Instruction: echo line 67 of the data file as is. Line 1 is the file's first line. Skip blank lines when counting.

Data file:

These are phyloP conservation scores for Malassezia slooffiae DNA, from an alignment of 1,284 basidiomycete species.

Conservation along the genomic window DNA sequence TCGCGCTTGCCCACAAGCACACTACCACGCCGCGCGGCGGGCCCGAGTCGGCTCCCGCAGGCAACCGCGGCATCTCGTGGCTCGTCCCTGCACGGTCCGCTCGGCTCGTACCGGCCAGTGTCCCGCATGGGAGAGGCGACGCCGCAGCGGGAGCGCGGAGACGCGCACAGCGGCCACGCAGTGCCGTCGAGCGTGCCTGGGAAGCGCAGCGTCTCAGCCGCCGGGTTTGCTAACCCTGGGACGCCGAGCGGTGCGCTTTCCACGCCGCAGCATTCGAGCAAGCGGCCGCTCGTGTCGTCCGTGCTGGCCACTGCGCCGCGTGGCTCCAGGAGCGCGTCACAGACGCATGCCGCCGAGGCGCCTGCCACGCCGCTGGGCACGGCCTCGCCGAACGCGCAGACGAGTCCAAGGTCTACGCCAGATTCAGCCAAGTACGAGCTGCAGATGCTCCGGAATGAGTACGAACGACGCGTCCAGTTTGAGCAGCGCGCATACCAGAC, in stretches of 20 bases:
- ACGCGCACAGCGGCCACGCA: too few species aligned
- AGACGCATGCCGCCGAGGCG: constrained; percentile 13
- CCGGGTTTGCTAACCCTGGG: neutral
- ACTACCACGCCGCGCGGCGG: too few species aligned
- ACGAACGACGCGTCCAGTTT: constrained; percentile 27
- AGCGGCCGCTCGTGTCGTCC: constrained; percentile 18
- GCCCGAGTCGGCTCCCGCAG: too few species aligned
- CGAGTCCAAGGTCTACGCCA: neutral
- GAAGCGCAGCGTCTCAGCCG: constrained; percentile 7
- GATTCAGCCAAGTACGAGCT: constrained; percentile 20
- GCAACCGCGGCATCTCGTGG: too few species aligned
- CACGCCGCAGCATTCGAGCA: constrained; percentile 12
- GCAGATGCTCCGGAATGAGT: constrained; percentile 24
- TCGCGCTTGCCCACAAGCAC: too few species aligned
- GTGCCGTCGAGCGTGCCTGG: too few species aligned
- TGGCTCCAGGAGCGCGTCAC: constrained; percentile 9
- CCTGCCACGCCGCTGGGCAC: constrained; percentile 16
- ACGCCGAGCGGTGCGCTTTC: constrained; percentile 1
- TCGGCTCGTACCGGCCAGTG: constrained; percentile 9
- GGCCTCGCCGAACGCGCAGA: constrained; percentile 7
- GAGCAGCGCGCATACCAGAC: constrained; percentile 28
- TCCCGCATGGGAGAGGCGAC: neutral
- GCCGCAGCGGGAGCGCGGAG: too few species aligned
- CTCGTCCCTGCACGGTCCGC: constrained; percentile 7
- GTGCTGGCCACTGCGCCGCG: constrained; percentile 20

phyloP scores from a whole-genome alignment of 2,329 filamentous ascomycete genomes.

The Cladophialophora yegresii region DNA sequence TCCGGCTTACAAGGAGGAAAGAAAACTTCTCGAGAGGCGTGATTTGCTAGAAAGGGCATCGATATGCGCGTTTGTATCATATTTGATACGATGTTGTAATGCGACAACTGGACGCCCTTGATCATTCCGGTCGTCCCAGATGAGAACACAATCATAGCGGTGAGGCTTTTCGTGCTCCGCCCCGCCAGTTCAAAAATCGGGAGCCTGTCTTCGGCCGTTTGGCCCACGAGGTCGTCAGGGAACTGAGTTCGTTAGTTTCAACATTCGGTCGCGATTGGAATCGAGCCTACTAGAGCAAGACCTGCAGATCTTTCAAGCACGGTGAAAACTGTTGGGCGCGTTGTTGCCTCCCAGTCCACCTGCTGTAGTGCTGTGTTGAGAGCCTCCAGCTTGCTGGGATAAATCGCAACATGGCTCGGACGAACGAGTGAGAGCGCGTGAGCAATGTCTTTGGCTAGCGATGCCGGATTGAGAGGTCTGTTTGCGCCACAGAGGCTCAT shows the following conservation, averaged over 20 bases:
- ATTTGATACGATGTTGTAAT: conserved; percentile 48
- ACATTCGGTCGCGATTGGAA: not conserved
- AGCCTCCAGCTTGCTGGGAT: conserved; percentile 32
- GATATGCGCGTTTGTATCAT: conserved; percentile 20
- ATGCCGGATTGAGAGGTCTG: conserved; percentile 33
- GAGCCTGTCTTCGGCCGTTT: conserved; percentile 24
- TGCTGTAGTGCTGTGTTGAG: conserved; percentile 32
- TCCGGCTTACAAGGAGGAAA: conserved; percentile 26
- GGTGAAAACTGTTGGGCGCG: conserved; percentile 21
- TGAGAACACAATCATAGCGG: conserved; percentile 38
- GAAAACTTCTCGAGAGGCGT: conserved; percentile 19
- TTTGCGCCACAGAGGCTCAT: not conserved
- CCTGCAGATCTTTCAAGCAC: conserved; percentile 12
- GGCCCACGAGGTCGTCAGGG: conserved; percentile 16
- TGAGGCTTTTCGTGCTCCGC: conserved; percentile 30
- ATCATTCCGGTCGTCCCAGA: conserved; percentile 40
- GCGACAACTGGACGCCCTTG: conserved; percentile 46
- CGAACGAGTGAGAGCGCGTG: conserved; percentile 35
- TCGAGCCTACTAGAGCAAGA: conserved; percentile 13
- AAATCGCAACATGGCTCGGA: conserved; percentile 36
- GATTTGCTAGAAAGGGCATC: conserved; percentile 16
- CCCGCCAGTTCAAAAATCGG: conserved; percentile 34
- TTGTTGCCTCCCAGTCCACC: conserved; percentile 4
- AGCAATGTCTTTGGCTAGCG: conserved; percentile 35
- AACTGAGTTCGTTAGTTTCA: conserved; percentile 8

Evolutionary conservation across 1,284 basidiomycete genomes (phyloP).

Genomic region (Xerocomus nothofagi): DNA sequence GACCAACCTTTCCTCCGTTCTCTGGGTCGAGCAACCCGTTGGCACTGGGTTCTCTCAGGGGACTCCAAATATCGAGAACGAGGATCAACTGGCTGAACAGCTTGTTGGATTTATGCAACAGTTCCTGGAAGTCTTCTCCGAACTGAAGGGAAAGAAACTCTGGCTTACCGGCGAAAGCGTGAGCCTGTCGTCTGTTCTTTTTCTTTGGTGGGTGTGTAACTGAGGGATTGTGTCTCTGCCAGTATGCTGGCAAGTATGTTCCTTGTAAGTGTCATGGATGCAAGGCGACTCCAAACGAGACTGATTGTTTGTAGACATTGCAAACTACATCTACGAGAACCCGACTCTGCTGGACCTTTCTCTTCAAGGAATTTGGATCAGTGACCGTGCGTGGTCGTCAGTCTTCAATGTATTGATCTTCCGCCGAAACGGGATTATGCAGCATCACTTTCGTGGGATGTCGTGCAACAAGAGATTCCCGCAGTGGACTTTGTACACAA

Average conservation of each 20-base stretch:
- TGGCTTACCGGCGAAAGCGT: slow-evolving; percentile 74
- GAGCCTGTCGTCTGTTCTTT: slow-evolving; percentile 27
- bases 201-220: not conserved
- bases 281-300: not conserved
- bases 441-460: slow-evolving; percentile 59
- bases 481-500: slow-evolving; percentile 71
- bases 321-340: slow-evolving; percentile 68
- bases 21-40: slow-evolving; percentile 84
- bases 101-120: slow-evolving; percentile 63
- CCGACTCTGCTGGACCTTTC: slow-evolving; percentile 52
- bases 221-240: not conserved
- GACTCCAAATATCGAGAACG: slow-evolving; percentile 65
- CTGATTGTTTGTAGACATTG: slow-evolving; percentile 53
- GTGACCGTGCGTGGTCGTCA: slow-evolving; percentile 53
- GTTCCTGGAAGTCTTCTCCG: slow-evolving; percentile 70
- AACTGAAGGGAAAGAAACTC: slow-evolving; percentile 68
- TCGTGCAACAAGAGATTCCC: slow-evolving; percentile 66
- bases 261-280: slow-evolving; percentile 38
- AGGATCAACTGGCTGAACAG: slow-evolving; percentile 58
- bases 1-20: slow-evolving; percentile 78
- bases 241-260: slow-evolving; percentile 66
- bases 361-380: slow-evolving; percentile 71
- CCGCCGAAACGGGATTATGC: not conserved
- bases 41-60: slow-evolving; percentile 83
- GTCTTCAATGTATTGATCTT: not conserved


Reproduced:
- CCGACTCTGCTGGACCTTTC: slow-evolving; percentile 52